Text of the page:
5 Tips on Transitioning Smoothly from Office to Remote Work
Considering that remote workers are more productive than their office-based counterparts, it is no surprise that an increasing number of organizations are turning their attention to this way of working.
Embracing remote work isn’t as easy as it seems for companies. Its successful transition requires that all the necessary support systems be in place. Further, most professionals grow accustomed to the daily hustle and bustle that comes with working from office. These elements can be hard to replace and their sudden absence can bring about feelings of isolation.
However, business leaders can take certain steps to make it easier for employees to adjust to remote work. If you’re planning to go remote with your business, here’s what you can do to ensure a smooth transition.
1. Be Slow Yet Steady
It makes sense to ease into the change gradually. As your employees begin working from home, allow them to come into the office a couple of days in the week initially. This will help them adjust to the challenges of working remotely.
You can also start by asking employees to work remotely one day per week, and gradually increase the number of days. The in-office days should allow time not just for meetings, but also for interacting with co-workers and working on their own tasks.
Remember, not all departments work in the same way. Some departments may take longer than others to transition. Be patient and give them the time they need.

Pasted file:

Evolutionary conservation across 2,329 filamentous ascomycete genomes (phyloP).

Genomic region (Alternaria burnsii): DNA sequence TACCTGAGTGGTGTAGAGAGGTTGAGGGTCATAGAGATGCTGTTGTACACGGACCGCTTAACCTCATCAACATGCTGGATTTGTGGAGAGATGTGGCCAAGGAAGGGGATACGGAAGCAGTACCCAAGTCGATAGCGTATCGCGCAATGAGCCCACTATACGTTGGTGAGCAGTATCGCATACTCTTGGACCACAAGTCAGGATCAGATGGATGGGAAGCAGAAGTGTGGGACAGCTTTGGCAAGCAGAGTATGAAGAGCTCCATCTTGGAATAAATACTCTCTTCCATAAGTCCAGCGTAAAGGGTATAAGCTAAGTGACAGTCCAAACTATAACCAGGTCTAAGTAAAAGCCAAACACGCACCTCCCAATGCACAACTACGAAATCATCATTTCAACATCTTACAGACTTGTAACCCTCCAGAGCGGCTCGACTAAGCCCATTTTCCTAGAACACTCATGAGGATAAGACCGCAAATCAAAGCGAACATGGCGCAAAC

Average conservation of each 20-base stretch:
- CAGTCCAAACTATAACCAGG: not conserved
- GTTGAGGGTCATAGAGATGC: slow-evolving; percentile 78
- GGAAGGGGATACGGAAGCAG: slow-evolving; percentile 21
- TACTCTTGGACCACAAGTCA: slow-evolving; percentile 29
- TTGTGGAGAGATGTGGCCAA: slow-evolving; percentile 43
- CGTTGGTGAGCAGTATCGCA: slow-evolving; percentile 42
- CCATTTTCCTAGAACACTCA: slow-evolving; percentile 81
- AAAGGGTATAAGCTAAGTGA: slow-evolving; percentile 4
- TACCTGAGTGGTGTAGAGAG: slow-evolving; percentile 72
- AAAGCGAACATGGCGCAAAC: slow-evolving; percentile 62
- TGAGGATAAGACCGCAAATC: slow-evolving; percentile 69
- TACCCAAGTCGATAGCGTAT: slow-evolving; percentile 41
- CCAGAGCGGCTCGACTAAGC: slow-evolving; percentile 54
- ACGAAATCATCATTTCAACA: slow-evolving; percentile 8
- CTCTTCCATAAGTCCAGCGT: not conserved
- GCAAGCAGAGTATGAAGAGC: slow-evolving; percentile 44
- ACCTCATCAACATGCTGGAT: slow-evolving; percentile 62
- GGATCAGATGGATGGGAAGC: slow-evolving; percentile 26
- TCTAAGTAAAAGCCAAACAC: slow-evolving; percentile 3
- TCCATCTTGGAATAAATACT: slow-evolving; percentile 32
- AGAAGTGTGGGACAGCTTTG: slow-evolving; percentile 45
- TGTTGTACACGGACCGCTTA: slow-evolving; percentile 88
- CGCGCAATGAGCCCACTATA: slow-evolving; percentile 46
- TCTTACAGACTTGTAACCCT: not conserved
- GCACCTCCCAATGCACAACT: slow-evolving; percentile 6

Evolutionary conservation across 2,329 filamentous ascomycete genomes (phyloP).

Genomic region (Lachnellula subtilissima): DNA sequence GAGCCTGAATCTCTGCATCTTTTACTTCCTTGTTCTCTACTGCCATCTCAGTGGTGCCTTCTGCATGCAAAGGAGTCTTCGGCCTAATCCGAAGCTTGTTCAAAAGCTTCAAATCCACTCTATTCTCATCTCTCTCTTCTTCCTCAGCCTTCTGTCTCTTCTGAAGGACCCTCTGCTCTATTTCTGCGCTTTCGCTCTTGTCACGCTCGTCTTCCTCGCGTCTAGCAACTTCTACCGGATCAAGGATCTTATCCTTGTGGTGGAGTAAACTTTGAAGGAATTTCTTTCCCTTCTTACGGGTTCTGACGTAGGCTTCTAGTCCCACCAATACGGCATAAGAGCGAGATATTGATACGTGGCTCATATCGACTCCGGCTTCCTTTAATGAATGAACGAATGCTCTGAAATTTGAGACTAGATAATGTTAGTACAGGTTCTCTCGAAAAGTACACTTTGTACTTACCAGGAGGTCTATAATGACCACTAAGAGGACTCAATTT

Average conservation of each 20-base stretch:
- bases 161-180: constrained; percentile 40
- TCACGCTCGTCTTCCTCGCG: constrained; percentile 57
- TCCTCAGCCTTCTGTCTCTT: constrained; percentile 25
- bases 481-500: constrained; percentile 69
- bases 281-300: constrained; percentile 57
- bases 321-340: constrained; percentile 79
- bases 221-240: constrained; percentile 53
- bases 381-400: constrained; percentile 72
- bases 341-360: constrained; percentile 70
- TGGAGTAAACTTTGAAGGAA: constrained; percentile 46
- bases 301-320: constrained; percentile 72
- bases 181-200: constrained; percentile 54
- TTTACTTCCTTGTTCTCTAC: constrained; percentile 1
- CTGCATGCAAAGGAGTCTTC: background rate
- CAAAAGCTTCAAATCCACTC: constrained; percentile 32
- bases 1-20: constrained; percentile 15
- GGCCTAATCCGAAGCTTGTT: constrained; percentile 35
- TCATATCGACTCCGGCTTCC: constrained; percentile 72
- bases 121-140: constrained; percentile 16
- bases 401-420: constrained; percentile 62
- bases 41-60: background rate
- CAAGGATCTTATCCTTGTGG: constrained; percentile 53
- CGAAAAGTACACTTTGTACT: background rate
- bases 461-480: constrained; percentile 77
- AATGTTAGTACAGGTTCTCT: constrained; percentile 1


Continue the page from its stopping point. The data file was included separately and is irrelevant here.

2. Lay Down the Policies
Depending on the industry you operate in, you will have to formulate new policies and establish certain guidelines to enable flawless work from home or even your remote office in Orlando, Florida, for instance.
The policy should clearly outline each remote employee’s availability, accountabilities, and the parameters for measuring productivity.
It is a good idea to include employees’ suggestions when creating guidelines for remote work. Once they are put in place, do a trial run to identify the issues that come up. You can then work on a plan to mitigate these issues before they crop up when actual remote work begins.
Keep in touch with your remote employees from the start and periodically review their performance. Provide them with the tools or resources that may help boost their output.
Do bear in mind that remote work can make your systems vulnerable to cyber threats and online security might be compromised if proper and timely measures aren’t taken. Make sure to arrange for security devices and software, and put certain preventative practices in place to prevent data loss and breaches. If you don’t have an in-house IT department to take care of this, work with an experienced managed IT services provider to promptly address security issues.
Depending on the size of your team and their needs, your remote work policy should shed light on:
- Productivity: How will the daily work be monitored and progress measured?
- Resources and tools: Which tools and resources will be needed for unhindered communication and collaboration?
- Data management: Which measures should be taken to organize and share work-related data securely?
- Availability: Do employees need to be available during the normal work hours or can they have flexibility in this aspect?
- Accountability: Which employee is responsible for what task, and answerable to whom?
3. Ensure Managers Are Prepared
Departmental heads or managers or team leaders need to be adequately prepared for the transition to enable a flawless move for their teams. Managers who aren’t used to guiding their team through remote work may feel overwhelmed by their new role, so it is important to train and arm them with the resources they need to help their team beforehand.